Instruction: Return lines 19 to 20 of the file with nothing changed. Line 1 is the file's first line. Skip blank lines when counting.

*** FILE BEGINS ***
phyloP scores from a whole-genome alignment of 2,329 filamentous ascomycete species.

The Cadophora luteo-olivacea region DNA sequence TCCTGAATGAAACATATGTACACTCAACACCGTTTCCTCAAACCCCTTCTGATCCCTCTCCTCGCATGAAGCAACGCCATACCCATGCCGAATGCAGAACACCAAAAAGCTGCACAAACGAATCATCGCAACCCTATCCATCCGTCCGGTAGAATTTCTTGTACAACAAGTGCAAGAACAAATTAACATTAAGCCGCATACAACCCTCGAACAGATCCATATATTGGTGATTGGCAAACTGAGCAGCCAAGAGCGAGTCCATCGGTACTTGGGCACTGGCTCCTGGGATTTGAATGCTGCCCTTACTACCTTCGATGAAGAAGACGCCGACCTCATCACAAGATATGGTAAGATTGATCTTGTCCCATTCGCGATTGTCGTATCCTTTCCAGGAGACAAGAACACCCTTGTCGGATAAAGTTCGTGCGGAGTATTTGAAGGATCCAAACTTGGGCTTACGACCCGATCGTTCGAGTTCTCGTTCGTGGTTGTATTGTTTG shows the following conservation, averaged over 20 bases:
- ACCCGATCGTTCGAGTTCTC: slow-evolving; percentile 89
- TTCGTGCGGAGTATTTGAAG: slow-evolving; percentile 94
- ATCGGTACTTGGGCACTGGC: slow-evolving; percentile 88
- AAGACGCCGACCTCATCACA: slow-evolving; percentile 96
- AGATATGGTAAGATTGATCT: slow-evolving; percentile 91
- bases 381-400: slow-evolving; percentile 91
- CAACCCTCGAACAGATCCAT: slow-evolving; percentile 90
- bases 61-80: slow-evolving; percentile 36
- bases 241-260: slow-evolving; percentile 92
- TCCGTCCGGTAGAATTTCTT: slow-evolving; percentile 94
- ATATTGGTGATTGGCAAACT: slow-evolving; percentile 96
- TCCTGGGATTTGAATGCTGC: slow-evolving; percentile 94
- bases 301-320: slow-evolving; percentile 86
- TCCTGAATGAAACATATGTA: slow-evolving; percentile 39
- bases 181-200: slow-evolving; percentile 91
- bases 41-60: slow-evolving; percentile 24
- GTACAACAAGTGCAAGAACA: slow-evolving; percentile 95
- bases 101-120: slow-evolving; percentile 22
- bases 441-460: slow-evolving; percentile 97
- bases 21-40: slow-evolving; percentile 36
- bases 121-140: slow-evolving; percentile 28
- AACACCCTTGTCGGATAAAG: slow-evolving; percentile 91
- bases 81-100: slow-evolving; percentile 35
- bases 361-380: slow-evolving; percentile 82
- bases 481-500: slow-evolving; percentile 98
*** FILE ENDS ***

- GTACAACAAGTGCAAGAACA: slow-evolving; percentile 95
- bases 101-120: slow-evolving; percentile 22